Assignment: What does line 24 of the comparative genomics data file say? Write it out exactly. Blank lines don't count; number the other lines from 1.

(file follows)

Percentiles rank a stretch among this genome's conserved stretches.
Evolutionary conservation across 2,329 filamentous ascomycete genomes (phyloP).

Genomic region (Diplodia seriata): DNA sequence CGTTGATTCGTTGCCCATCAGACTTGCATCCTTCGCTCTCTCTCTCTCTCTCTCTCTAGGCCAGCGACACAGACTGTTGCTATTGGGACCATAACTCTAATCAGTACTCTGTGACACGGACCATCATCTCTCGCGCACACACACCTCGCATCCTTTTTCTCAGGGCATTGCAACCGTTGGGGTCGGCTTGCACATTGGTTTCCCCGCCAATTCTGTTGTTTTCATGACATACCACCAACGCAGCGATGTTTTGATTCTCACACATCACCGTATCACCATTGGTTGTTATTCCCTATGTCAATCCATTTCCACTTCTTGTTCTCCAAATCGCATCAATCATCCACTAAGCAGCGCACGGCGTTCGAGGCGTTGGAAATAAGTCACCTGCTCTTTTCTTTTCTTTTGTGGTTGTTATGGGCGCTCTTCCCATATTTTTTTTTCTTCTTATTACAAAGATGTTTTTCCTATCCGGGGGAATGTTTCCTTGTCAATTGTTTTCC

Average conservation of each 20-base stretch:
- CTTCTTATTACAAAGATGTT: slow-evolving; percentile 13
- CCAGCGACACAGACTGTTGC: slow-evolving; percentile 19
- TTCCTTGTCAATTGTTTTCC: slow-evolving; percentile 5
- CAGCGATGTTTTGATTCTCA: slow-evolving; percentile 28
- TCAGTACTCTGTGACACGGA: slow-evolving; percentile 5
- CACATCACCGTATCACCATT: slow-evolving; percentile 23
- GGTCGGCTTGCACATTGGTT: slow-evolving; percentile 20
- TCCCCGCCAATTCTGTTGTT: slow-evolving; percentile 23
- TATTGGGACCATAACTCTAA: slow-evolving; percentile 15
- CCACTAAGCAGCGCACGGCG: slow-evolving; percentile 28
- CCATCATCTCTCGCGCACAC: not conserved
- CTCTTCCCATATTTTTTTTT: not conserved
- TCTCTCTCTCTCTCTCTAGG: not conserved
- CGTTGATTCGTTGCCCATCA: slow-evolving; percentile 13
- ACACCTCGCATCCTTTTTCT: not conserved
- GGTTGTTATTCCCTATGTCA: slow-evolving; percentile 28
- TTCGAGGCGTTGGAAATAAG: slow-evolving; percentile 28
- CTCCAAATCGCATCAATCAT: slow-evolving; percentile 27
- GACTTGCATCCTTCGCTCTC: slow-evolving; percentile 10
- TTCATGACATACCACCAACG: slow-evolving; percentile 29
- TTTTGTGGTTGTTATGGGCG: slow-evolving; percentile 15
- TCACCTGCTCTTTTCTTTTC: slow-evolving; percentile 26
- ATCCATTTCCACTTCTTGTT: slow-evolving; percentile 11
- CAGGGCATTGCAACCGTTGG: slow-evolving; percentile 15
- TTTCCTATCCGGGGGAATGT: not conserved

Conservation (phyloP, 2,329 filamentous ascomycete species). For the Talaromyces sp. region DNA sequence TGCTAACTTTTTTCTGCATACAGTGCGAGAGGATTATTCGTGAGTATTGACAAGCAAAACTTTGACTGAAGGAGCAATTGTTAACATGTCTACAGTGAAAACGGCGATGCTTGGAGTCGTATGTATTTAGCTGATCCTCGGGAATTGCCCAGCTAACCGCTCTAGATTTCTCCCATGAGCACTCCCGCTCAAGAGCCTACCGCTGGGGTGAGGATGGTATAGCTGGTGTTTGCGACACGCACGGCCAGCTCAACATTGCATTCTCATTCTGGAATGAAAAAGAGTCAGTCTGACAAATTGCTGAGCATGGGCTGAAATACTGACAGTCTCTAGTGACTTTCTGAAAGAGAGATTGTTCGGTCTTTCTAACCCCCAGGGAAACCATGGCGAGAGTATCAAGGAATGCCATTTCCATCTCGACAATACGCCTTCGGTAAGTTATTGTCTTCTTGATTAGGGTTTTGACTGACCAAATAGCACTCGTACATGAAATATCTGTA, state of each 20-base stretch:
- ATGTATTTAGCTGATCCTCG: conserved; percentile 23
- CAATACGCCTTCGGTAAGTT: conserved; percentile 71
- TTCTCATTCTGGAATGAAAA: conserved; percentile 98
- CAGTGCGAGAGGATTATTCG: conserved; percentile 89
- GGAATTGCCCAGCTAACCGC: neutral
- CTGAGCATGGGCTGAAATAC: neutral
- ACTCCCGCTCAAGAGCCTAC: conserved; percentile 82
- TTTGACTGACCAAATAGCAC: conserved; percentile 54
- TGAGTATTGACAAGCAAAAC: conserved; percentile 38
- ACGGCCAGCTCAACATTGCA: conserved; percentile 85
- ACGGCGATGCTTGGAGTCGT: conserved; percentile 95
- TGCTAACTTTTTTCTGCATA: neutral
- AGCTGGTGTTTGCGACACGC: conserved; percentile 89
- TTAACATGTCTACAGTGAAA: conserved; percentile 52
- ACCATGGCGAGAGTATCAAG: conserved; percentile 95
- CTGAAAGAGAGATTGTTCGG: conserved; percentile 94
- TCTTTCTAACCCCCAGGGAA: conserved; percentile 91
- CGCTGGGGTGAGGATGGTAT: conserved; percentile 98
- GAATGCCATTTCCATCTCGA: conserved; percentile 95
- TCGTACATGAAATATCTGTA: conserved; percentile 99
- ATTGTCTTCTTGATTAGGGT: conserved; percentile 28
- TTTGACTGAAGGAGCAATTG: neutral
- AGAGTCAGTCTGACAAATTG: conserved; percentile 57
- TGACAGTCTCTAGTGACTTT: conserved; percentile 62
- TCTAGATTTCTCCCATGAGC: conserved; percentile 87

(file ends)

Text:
- TTCATGACATACCACCAACG: slow-evolving; percentile 29